Botswana’s Ministry of Health Deputy permanent secretary, Dr Haruna Jibril has stressed the importance of breastfeeding as an ecological and socially sustainable practice during this year’s commemoration of World Breastfeeding Day.
Presiding over the commemoration of the breastfeeding week in Hukuntsi, Dr Jibril noted that research had shown that exclusive breastfeeding for the baby’s first six months and continued breastfeeding for the next two years and beyond, offer high quality nutrients and can help fight hunger and malnutrition. He noted that this year’s theme, ‘Breastfeeding; A key to sustainable development’ perfectly connects breastfeeding with the newly launched Sustainable Development Goals (SDGs) whose overall goal is to protect the planet ,end poverty and ensure prosperity for all citizens.
He said the theme connects breastfeeding as a key survival and sustainable aspect of the SDGs as it improves the development and survival of infants.
“Breastfeeding is interwoven with all SDG goals as a key component of nutrition and food security as well as an environmentally sustainable method of feeding children to hence their healthy development and survival,” he said. Breastfeeding, he said, plays an important role in improved maternal, infant and young child nutrition, and had been globally recognised as a key public health approach that could help prevent infant mortality and lessen inequities.
Optimal breastfeeding practices as well as appropriate home prepared complementary foods are among the most effective interventions to protect children from common causes of death including complications from prematurity, new-born infections and diarrhoea.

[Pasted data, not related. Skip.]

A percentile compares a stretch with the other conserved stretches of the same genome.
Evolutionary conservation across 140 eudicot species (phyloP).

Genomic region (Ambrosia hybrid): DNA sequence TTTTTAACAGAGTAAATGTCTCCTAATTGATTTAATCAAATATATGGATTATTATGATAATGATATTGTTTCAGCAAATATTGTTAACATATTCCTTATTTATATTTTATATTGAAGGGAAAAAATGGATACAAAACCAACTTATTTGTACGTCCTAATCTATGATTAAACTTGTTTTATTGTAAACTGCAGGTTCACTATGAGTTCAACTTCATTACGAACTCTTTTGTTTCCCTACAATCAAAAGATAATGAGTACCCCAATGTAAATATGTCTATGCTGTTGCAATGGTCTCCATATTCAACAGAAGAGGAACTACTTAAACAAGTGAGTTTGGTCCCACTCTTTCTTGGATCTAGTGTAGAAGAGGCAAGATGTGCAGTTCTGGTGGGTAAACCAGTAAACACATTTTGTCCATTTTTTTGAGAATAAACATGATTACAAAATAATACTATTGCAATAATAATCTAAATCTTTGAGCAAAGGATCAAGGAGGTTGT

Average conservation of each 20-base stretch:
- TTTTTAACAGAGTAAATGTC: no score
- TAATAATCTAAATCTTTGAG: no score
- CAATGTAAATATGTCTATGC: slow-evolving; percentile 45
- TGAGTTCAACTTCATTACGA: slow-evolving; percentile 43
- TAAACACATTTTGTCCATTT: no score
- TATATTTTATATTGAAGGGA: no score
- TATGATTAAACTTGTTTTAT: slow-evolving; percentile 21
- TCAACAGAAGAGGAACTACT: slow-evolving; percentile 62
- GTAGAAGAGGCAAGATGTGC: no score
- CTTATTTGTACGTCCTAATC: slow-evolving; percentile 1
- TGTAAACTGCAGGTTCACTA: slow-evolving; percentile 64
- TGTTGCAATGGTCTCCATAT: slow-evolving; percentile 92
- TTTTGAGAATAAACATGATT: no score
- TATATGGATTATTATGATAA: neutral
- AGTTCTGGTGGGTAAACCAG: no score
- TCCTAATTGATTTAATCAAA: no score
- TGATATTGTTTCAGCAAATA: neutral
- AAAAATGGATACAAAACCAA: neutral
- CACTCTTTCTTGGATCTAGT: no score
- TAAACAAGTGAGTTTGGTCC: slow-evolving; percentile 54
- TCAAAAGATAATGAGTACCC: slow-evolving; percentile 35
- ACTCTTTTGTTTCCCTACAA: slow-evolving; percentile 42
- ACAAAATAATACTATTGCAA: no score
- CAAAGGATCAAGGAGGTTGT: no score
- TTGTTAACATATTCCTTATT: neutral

Dr Jibril noted that breastfeeding rates had however drastically declined in Botswana over the past years, adding that breastfeeding rates stood at 90 per cent in 1998 as per the Botswana Family Health Survey, but currently only 20 per cent of babies are exclusively breastfed in the first 6 months and only 6 per cent are still breastfeeding at two years.
He said HIV and AIDS had in the past years been identified as major cause for breastfeeding decline since HIV mothers were initially discouraged to breastfeed based on the best available scientific information at that time. Significant research evidence and programmatic experience regarding HIV and infant child feeding, he however said had accumulated in recent times.
“The successful Prevention of Mother-to-Child (PMTCT) Programme in Botswana has reduced mother-to-child transmission significantly and this experience contributed to child survival strategy development globally,” he said.
He further urged men to support their women to breastfeed adding that men influence women decisions hence men’s perceptions of their roles as members of the breastfeeding family are key determinants of a successful breastfeeding experience.